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General => The Soap Box => Topic started by: FORTRANS on December 27, 2016, 08:01:03 AM

Title: Working on a damaged laptop.
Post by: FORTRANS on December 27, 2016, 08:01:03 AM
Hi,

   Someone gave me a laptop computer that he said was not
working.  And after trying to get it cleaned up a bit (smelled of
cigarettes and had random bits of tape and gunk or crud on it)
I found that the keyboard does not work.  I put a USB keyboard
on it and get to a Windows 7 log in password box.  Out of
communication with the donor and don't have the password.

   First question, when Windows 7 offers to reset the password,
what will happen if I accept?

   Second question, I am familiar with dead and dying computers,
but not so much with reviving such poor beasts.  Is trying to
remove, clean, and reseat the keyboard likely to work?  Or
is that generally a lost cause?

   The external keyboard seems to be inactive until Windows starts
up.  Therefor I cannot seem to access the BIOS setup.

   Is going to someone's shop to have them fix it worth while
or are they going to charge more that it is worth?  On average
at least.  If they are likely to be cheap, I could feed them a half
dozen old computers

Thanks,

Steve N.
Title: Re: Working on a damaged laptop.
Post by: hutch-- on December 27, 2016, 08:18:58 AM
Steve,

I doubt that a laptop is worth the price of fixing it and depending on its age there may not be spare parts for it. I would give the "Reset password" option a blast as its the choice between trying to get it to run or throwing it out. Probably once you can get into it the OS will recognise the USB keyboard and then you may be able to access the BIOS.
Title: Re: Working on a damaged laptop.
Post by: sinsi on December 27, 2016, 09:34:06 AM
If you use "reset password" I think Windows 7 will ask you to insert your previously created password recovery disk - catch 22.

Download a password reset utility like http://pogostick.net/~pnh/ntpasswd/ either ISO or USB bootable image.
Easiest way is to activate the Administrator account and log on with it - no password by default.
Title: Re: Working on a damaged laptop.
Post by: mineiro on December 27, 2016, 10:03:04 PM
Some notebooks changed the del key to enter bios setup with F2,F10 or Alt+s. Try these. On a sony vaio this differs too, when computer is off we should press 'assist' key, so computer turns on and you can press F2 key to enter bios setup. I was thinking if this assist key was broken, don't have on default keyboards, I probably try to search the scan code of this key and try to emulate with other keys combinations.
I have used the program that sir sinsi said and works ok, only don't work if my memory is good when windows partition or user account have been encrypted, well, it's said on manual I suppose, that program have a linux version to mount windows registry under linux.
Title: Re: Working on a damaged laptop.
Post by: FORTRANS on December 28, 2016, 01:28:26 AM
Hi,

If you use "reset password" I think Windows 7 will ask you to insert your previously created password recovery disk - catch 22.

   Ah, yes, memories of Windows 9x recovery diskettes.  Those
never proved useful either.  Either nothing went wrong, they were
never made in the first place, or were lost.

Quote
Download a password reset utility like http://pogostick.net/~pnh/ntpasswd/ either ISO or USB bootable image.
Easiest way is to activate the Administrator account and log on with it - no password by default.

   Thanks that looks useful.  Hopefully usable with an extracted disk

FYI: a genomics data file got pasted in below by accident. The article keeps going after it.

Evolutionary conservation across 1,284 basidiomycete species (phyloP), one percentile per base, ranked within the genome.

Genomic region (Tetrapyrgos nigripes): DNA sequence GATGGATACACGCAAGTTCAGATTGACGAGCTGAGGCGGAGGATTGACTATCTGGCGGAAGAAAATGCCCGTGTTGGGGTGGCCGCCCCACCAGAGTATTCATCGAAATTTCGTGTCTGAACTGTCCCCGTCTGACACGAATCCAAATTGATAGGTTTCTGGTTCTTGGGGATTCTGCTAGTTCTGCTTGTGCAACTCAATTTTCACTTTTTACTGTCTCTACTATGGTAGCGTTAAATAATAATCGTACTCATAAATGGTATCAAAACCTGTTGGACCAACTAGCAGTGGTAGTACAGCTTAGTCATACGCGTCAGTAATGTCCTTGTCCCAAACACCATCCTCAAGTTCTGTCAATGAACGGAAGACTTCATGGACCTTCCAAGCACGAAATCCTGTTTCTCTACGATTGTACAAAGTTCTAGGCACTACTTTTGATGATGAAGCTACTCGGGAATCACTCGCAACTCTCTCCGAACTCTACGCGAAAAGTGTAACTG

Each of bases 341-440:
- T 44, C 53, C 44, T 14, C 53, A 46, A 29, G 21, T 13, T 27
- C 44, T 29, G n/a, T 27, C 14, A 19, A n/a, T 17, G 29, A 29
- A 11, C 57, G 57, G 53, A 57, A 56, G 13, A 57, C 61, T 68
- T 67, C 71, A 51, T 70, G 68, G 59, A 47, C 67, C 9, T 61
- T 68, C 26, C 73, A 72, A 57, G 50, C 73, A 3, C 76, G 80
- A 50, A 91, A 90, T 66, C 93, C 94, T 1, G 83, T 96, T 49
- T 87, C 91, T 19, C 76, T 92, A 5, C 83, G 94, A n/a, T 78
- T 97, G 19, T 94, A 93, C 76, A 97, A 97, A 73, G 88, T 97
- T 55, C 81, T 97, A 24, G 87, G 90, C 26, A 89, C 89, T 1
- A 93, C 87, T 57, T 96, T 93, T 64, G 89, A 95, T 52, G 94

on another computer as I can't change the boot order with the
external keyboard.

@hutch:  Thanks.  That is what I would expect.  Too expensive to
be worthwhile.

--

@mineiro:  Good that you have used the program sinsi mentioned,
thank you.  One would hope for non-encrypted by default.

   The external keyboard does nothing before the computer boots
up Windows.  But thanks for mentioning the alternate keys to enter
setup.  It may help someone else.  Haven't seen Alt-S myself, and
you can add F12 to your list.

--

   I guess if I have to open the thing up to get at the disk, I should
see what it takes to get to the keyboard.  Everything has to come
out from the bottom up.  Ick and/or yuck.

Regards,

Steve N.
Title: Re: Working on a damaged laptop.
Post by: anunitu on December 28, 2016, 04:32:33 AM
Sometimes an old system is only really good for spare parts.
Title: Re: Working on a damaged laptop.
Post by: FORTRANS on December 31, 2016, 09:39:56 AM
Hi,

   I got the password for the computer.  Goes from the login screen
to a dark, gray, blank screen.  Vaguely interesting but not too useful.
I can get to CMD.EXE by accessing the Windows Task Manager.  Looks
like there is a lot of stuff on the drive.  The Windows directory looks,
more or less, intact.

   Any hints, suggestions, or remedies?  There is an Acer directory that
mentions something about recovery.  Didn't look at it too much as
there is just so many files.  And they seem different from the brands
I owned.

   Last time I tried fixing something on a scrambled computer,I used
MalwareBytes.  But that was quite a while ago on an XP system.

Regards,

Steve
Title: Re: Working on a damaged laptop.
Post by: hutch-- on December 31, 2016, 11:29:27 AM
Fixing a damaged OS is usually a nightmare, I would give it a blast with MalwareBytes just to make sure it has no infections then try your luck with CHKDSK /f. Something that may help is to get the latest rollup update and install it as it may fix any of the damaged files. If you had the exact media that the OS was originally installed from you may be able to re-install the OS but you would have to be able to get hold of the original serial as well which may be no joy.

Now as you can get CMD.EXE to run, can you start Explorer from the command prompt ? I vaguely remember from long ago that a problem like this occurred from a messup in the disk order but this was on a multi-disk desktop.